Dot Journaling was more than just jotting down what I needed to do and where I needed to be though. It was also a way to remember important things, especially where I’ve been and what I’ve bought, as well as all of the ideas that are constantly popping into my head. My memory is a jumbled mess now thaks to the medication I’m on now, so being able to look back and find things s awesome.

MY JOURNAL: Above is what I draw out every day. There is a lot of work, but I’ve added a personal goal. Hiking season is coming and my health problems and medication make it a struggle. Now I have short and easy checkboxes that will help me get there.

More importantly, Dot Journalaing has become a way to keep myself accountable when it came to things I need to do every day for myself and my business. As silly as it sounds, having to check off boxes really helped. I couldn’t forget when it was right there staring me in my face and and checking them off has allowed my business to grow by doing the simplest of things everyday, It’s also given me a way to realisicially go after my personal and health goals, hiking season, here I come.

So now that you have an idea of what Dot Journaling is and why I like it, how about a peek into how I use mine? The most noticable thing about my journal, almost everything is broken down into 5’s. I don’t allow myself to have more than 5 tasks to do beyond scheduled appointments. I have made a commitment to do follow 5 new people and comment on 5 posts, to take 5 steps towards getting the maazine done or making it better, to send out 5 emails to potential sponsors. The number 5 is manageable, and it has made a huge difference.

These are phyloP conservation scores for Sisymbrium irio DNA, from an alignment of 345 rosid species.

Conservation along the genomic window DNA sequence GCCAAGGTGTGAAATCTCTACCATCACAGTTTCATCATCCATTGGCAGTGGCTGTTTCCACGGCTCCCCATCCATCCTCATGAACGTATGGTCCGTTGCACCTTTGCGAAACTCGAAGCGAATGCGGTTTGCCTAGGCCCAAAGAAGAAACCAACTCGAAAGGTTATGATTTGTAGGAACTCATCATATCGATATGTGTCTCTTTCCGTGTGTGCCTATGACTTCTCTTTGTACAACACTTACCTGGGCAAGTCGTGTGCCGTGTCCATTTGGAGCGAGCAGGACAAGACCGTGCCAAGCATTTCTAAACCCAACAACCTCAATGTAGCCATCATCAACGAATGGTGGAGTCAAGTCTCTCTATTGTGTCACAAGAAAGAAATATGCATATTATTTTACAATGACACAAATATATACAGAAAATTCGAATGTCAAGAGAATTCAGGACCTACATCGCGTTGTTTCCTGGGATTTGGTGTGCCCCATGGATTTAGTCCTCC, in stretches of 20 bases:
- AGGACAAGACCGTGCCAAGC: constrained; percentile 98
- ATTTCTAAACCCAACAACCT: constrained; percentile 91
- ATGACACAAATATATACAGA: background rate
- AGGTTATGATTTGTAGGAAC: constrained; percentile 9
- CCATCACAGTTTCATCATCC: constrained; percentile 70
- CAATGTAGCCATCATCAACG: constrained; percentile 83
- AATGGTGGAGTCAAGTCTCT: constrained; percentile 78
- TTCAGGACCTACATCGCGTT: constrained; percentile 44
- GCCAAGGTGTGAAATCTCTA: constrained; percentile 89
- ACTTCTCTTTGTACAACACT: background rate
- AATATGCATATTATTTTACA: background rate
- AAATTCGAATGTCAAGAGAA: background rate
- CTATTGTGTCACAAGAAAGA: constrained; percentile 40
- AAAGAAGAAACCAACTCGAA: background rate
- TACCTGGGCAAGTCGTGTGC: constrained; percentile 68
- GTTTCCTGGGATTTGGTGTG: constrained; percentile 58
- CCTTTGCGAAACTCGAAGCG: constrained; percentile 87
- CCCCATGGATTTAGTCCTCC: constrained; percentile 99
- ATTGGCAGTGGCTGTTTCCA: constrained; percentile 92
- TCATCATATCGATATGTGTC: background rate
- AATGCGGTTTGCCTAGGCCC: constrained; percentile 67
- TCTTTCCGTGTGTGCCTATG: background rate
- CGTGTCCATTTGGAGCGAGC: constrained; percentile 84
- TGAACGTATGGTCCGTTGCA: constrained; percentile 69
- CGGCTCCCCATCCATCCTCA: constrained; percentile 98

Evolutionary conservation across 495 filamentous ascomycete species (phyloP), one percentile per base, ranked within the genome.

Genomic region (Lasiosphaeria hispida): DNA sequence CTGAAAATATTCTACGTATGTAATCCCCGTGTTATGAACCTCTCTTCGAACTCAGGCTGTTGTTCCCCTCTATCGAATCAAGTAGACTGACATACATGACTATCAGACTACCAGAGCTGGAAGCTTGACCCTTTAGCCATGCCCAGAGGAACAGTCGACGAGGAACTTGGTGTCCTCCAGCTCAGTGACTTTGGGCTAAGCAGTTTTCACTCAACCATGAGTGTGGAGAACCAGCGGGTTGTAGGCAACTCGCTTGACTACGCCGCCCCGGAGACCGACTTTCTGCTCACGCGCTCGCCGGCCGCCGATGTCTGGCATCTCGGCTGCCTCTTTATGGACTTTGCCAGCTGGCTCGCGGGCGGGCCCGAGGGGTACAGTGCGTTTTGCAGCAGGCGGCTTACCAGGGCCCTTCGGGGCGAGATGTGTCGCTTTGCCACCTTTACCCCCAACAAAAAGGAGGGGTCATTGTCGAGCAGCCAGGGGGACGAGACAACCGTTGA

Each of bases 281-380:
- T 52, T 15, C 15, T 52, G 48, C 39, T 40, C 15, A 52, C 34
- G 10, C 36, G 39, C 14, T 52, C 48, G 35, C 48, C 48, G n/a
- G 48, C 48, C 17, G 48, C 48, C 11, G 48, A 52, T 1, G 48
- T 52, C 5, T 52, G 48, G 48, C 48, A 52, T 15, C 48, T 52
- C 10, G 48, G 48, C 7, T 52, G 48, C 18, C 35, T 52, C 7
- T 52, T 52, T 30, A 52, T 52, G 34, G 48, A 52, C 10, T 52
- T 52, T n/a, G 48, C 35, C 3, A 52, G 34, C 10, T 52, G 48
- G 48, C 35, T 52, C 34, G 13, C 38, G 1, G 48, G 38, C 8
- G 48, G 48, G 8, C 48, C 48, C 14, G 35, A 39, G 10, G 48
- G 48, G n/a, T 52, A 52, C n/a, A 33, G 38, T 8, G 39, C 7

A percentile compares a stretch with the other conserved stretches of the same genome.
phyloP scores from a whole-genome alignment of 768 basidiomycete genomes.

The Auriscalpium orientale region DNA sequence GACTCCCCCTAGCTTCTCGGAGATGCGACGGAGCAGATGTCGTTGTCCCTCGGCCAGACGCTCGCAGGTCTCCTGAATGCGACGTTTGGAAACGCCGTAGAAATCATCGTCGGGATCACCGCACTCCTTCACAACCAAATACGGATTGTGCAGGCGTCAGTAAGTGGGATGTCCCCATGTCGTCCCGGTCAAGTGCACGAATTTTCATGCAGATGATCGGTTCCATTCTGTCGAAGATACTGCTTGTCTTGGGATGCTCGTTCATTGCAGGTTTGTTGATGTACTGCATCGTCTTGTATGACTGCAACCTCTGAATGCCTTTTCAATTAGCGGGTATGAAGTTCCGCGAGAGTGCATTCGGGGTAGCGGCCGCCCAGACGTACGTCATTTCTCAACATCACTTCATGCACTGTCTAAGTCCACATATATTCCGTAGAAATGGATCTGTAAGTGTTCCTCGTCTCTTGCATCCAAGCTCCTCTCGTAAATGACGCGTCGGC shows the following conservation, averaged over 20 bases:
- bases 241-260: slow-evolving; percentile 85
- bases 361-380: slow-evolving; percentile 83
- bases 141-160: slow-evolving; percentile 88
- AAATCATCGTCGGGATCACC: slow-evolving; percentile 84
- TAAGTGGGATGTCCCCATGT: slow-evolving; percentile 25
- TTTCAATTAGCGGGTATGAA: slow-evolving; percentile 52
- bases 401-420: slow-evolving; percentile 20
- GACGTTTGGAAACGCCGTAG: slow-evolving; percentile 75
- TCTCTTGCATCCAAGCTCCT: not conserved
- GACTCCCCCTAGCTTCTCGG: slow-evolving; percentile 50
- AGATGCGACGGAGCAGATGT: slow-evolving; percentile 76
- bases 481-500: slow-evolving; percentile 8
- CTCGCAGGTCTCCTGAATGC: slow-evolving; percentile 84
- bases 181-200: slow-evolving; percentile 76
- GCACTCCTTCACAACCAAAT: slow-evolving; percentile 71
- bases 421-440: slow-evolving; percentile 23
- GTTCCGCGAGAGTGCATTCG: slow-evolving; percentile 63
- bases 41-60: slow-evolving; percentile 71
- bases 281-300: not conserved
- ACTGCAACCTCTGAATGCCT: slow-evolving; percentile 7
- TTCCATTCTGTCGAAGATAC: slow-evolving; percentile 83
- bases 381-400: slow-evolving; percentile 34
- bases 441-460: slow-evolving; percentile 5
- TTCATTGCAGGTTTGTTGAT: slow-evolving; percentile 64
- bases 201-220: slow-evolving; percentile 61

Not only that, you will find that I’ve added in more of those 10 minute blocks by taking time every morning and evening to go through my Instagram and Facebook feeds. Doing so, somewhat relaxing, and it helps get some of the boxes checked off at the same time. Win, win.

I highly recommend giving Dot Journaling a try if you hate planners, your mind works like mine, or just because.

Did you know that this article, as well as all of the others featured on our website are part of a monthly magazine. It is all about shopping, eating, drinking, and playing local in Snohomish County. More importantly, it is about the ways that local choices can make your life better. Our monthly magazine is available in both electronic and print form (yes, you read right, print!). As if that wasn’t awesome enough, each issue contains exclusive content that can’t be found on our website or social media accounts. So if you aren’t getting a copy each month you are missing out.

Single issues can be bought HERE and annual subscriptions, which include exclusive giveaways and discounts, can be signed up for HERE. Finally, a limited number of printed copies are available at The Chic Boatique and Artisans Mercantile in Snohomish and Reclaimed Heart in Arlington, Vintage Company No. 7 in Bothell, Dahlia’s Vintage Marketplace on Camano Island, and Rustic Redemption in Granite Falls.

Let us know what you think! Share your comments and experiences below and don’t forget to spread the love on social media at the bottom of the page.

1 Comment

  1. Janae

    Loved all these ideas. I bought a planner I was so looking forward to. I just stripped using it. I have my Trello board and google calendar online but I still LOVE paper. It’s a mindful 10 minute block both for morning and night that keeps me sane.

    Reply